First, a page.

Louis Armstrong meets Johnny Cash in 1970 as they perform Jimmy Rogers' "Blue Yodel #9". Armstrong played on the original 1930 Jimmy Rogers recording.
Jeff Beck joins Stevie Wonder onstage to add some blazing guitar licks to "Superstition". Wow! The Jeff Beck Group originally recorded the song, by the way.
When the Ronettes were inducted into the Rock and Roll Hall of Fame, they closed with "Be My Baby". Original members Ronnie Spector and Nedra Talley were joined by background singer Trish Scotty, replacing original member Estelle Bennett (Ronnie's sister) who was too ill to perform. But watch at the very end.....they bring Estelle up to take the final bow.
Someone once cornered me at a party and proclaimed that WMMS went downhill in the 1980s when we started to play people like Prince who "was not rock and roll". Is that so? Exhibit A.
This is a clip from a series of TV concerts that WMMS did with Channel 8 featuring various national performers. I don't know who owns the rights or where the original tapes are, but a few clips have surfaced on youtube which were home taped off the air. Here is Todd alone at the piano with "A Dream Goes On Forever" from one of the broadcasts..
On June 25, 1964, the Rolling Stones made their American TV debut on the syndicated "Mike Douglas Show", which was taped at the Cleveland studios of Channel 3 (then KYW-TV, now WKYC) which at the time were at 1403 East 6th Street (now The Calfee Building).
In this election year, I thought it fitting to show an extremely rare kinescope (film from a TV monitor) of NBC television's 1948 election coverage. Pretty crude stuff. Only seven cities were networked at that time (Boston, New York, Schenectady, Philadelphia, Baltimore, Washington DC and Richmond VA) with only about 200,000 total TV sets in use. NBC also televised the 1940 Republican convention to three cities but the kinescope was not yet invented, so we only have still pictures.
Jean was just great. One of the best storytellers ever. As a kid, used to listen to his radio show on New York City's WOR, which boomed into Boston at night. Absolutely compelling. Later, wrote the popular "Christmas Story" film. Some of his WOR shows are available here: https://www.oldtimeradiodownloads.com/comedy/jean-shepherd-show
These are pretty cool. Being the New York City flagship station for the NBC network, WNBC-TV always did things first class. Most local TV stations do animated IDs today, but these are among the earliest and in color, yet!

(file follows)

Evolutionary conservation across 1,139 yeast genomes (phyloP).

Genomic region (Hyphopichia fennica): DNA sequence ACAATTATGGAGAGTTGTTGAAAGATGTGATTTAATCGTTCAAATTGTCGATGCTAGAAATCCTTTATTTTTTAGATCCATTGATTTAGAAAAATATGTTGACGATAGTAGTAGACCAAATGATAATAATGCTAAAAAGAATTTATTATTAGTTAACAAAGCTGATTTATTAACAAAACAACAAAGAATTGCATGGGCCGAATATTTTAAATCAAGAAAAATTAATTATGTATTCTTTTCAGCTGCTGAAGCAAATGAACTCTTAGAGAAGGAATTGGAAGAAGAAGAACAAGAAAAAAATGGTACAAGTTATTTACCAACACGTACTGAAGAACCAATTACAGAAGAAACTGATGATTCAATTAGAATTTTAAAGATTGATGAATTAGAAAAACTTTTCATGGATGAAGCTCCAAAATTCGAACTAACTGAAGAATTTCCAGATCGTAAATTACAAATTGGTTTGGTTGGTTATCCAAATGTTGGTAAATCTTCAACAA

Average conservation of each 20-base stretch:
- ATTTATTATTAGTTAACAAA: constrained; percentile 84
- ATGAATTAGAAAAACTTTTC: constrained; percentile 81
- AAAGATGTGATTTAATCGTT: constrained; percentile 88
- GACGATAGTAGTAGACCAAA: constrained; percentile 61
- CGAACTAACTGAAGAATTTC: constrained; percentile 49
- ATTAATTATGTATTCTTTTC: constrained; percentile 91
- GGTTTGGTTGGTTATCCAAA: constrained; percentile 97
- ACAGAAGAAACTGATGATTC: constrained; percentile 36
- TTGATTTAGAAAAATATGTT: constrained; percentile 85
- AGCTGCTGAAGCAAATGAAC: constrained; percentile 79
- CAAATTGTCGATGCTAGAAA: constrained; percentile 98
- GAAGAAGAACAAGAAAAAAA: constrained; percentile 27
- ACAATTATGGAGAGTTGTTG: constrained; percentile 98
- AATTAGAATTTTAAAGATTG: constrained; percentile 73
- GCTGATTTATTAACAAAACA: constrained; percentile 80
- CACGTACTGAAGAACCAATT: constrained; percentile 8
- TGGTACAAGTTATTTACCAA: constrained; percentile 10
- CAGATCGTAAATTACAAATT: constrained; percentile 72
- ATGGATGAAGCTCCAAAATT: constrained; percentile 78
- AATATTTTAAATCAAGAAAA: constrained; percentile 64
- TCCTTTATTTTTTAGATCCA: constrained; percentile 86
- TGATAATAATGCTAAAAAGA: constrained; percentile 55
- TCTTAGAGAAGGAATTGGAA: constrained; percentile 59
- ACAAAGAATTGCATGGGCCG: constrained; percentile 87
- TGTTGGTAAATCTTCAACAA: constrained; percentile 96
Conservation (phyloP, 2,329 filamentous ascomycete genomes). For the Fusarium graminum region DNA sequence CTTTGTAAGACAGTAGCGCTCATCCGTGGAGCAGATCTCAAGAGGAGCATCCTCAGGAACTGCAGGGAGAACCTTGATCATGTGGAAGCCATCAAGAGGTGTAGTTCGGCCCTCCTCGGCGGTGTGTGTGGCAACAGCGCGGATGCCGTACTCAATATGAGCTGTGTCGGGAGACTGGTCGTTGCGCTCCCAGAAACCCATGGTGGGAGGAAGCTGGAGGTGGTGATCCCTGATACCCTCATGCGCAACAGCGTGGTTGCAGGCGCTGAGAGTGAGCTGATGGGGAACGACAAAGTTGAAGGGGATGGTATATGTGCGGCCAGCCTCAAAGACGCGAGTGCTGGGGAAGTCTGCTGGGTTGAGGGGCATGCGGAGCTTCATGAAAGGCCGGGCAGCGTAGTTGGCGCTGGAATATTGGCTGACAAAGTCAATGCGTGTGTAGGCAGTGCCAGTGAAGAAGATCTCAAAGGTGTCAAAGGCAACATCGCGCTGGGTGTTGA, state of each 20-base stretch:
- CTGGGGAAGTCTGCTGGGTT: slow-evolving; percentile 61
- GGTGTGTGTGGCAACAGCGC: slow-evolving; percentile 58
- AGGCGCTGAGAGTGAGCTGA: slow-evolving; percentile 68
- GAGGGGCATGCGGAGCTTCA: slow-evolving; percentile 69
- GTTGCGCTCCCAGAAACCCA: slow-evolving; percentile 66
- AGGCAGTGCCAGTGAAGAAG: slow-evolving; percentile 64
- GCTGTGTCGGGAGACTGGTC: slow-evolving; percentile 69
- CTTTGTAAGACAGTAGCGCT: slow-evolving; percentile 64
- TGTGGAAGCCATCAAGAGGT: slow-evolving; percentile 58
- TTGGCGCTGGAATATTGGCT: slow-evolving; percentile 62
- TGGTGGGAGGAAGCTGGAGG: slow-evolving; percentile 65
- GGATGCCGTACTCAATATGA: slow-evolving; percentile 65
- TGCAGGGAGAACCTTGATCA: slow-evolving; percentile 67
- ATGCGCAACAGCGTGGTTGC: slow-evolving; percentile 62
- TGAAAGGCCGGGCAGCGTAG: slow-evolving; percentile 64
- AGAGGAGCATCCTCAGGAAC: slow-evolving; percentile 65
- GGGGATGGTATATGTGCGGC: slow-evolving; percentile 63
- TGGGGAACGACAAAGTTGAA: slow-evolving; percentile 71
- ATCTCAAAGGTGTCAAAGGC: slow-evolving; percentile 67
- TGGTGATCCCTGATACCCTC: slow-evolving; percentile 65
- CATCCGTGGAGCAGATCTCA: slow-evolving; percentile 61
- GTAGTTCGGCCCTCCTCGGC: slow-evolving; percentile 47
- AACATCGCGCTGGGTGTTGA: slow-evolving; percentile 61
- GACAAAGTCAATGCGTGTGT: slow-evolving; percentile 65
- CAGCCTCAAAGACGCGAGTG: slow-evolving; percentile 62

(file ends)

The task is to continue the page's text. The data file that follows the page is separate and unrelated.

This is an industrial film commissioned by General Motors for their 1956 GM Motorama show at The Waldorf Astoria in New York. It has become quite a cult favorite and you can see why. A really over the top combination of futuristic automobiles, the new GM cars, and a very strange running plot of a "typical 1950s woman" and her dreams of happiness. Really a hoot!
Luciano Pavarotti meets James Brown. It is a wonder the microphones didn't blow up!
Gail Farrell and Dick Dale sing Brewer and Shipley's song "One Toke Over The Line," on The Lawrence Welk Show! Introduced by Myron Floren, who appears to be the only one who knows what the song is about, and seems to be trying to keep a straight face throughout the introduction.
Peggy Lee meets The Righteous Brothers. Very cool!
The legendary Mae West almost never appeared on TV, but Red Skelton managed to get her to come on his show in 1960. I believe that this is the only time that she ever did sketch comedy on TV and you can tell that all those years on stage prepared her well.
Here's another classic film star who rarely appeared on TV. Bogart made his only sketch comedy appearance with the great Jack Benny in 1953. He was really good with great comic timing. Especially impressive is that this was a LIVE broadcast.
Taped October 3, 1964 at The Granville Studios in London. Broadcast in the USA October 7, 1964 on ABC-TV. This is the entire half-hour show.
A rare, color videotape clip from 1964 of Johnny when they did the show from New York. I prefer the New York broadcasts which were edgier than the highly polished shows from Burbank. Very unusual for a color tape clip this early to survive. Note the muted colors on the set. Most people still had black and white TVs in 1964, so how the show looked in black and white was a priority.